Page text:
As loyal Unionists and loyal Conservatives, we need to place our loyalty in the UK’s institutions and the UK Party. The more we give in to the urge to pursue a different path, the easier it becomes for nationalists to make the case for independence. The more they can hollow out our attachment to the UK, the easier it becomes for them to present an argument to the public that the Union can be dispensed with. I believe in Wales and the common sense of my countrymen, but we cannot be complacent on this most intrinsic and fundamental of issues.
Is this really the Establishment we want to keep in power? No. But behind this is a mindset – the mindset outlined throughout this essay.
Our country is at a crossroads. For over two decades, three million people have been governed by a small, select group whose ideas have not improved our lives from Conwy to Cardiff, the Vale of Clwyd to the Vale of Glamorgan, Aberystwyth to Aberdare. It is not enough simply to replace those in power with those of different political stripes, but a completely different attitude.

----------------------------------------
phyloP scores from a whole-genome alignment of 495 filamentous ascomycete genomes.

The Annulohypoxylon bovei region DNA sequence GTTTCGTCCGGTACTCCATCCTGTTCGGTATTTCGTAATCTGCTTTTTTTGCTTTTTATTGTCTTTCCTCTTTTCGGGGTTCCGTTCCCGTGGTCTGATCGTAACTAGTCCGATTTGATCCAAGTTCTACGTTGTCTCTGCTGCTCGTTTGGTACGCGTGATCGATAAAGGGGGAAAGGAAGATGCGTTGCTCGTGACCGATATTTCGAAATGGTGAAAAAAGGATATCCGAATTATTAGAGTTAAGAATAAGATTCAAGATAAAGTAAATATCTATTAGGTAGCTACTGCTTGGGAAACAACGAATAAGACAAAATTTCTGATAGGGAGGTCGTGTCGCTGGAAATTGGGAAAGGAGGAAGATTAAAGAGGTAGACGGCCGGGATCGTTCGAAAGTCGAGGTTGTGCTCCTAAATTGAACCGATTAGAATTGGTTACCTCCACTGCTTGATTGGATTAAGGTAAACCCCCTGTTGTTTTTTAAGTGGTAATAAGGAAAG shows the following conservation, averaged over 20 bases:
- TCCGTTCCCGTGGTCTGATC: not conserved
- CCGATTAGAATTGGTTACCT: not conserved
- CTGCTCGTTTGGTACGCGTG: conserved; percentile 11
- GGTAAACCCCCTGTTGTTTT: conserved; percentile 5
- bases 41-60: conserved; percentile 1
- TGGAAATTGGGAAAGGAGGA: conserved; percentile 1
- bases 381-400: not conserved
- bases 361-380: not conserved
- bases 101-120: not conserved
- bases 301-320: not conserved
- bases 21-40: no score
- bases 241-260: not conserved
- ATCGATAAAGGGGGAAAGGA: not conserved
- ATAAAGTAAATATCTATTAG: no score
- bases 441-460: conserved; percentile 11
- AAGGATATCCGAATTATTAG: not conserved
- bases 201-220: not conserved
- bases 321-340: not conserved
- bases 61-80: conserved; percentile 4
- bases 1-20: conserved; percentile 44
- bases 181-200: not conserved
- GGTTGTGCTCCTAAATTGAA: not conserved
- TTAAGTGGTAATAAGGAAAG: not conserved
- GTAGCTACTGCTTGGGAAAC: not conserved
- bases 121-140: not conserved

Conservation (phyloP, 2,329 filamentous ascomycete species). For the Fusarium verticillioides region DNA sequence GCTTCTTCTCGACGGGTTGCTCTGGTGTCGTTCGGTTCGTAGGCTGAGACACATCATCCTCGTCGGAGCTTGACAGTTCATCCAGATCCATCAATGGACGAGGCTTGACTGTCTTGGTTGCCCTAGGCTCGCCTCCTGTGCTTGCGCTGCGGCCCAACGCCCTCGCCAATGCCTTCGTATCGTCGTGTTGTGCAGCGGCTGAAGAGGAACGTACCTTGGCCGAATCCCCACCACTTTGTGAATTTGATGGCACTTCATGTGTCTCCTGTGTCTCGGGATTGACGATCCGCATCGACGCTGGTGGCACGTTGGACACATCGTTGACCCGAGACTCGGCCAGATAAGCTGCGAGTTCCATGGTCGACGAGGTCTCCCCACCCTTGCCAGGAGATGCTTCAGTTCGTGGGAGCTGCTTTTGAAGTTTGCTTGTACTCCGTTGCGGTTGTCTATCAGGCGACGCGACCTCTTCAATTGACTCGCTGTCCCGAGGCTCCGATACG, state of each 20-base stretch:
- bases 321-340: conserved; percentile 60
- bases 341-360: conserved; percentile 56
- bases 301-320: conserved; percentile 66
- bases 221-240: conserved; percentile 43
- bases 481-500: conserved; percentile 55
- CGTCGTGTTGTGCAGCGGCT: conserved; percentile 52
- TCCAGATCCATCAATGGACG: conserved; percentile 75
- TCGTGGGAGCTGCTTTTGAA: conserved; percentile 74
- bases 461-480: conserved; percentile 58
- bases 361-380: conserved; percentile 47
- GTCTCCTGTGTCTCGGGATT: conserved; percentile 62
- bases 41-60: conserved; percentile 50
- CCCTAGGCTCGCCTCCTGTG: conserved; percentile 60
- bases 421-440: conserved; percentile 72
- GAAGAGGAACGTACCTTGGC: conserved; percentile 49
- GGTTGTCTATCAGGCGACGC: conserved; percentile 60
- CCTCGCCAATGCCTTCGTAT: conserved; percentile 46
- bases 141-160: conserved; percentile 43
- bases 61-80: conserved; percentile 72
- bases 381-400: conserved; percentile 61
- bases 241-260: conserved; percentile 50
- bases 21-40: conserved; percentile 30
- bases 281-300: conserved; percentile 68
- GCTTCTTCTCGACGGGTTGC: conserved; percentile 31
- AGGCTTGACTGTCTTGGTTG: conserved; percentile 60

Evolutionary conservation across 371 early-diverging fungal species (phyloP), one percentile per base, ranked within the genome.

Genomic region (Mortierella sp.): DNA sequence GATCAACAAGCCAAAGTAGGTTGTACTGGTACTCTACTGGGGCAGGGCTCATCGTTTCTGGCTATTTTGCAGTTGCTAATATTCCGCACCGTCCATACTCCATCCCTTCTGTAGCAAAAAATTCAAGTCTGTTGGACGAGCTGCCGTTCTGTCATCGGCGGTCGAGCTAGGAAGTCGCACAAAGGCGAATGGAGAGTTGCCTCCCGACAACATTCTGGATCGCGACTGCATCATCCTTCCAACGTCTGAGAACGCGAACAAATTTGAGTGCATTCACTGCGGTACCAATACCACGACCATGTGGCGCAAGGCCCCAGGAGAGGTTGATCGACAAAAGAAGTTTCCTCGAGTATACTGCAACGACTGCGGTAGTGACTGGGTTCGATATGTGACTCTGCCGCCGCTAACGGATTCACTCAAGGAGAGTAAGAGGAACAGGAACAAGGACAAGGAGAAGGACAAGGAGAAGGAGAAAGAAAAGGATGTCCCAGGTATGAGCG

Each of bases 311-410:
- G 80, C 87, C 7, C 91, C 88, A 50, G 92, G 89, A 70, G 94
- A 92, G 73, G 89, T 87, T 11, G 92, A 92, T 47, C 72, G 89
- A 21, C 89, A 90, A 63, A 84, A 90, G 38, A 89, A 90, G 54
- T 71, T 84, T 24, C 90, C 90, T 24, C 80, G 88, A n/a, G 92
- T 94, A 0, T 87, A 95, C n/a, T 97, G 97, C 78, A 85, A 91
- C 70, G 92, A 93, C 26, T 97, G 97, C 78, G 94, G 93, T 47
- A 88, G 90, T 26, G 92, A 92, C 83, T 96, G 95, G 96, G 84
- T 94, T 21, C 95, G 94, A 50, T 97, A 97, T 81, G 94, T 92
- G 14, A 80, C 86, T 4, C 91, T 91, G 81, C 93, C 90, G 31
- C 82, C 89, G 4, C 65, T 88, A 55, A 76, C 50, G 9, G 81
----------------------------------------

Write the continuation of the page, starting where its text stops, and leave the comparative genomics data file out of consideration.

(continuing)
It does not mean counter-productive radicalism, but pragmatic reform that accepts the failures of the past and the ambitions of the future. We as Conservatives are aiming to improve hospitals, schools, and more. But if that requires significant changes to the way politicians in Wales operate and our constitutional structures, then it is something that must be pursued. We need to give our natural consistency of support a reason to turn out and vote for us.
It is clear to a large and increasing section of the public and the Welsh Conservative membership that devolution is a system in decline. Political parties must recognise and react to this anxiety. They are dutybound to do so. The Welsh Conservatives must not only seize power from the cushy consensus that has built in Cardiff Bay but ensure that our Party does not fall into the same trap. Our Party can only change Wales for the better if the stagnant status quo that exists now in our political life survives no longer and we act in best interests of our country.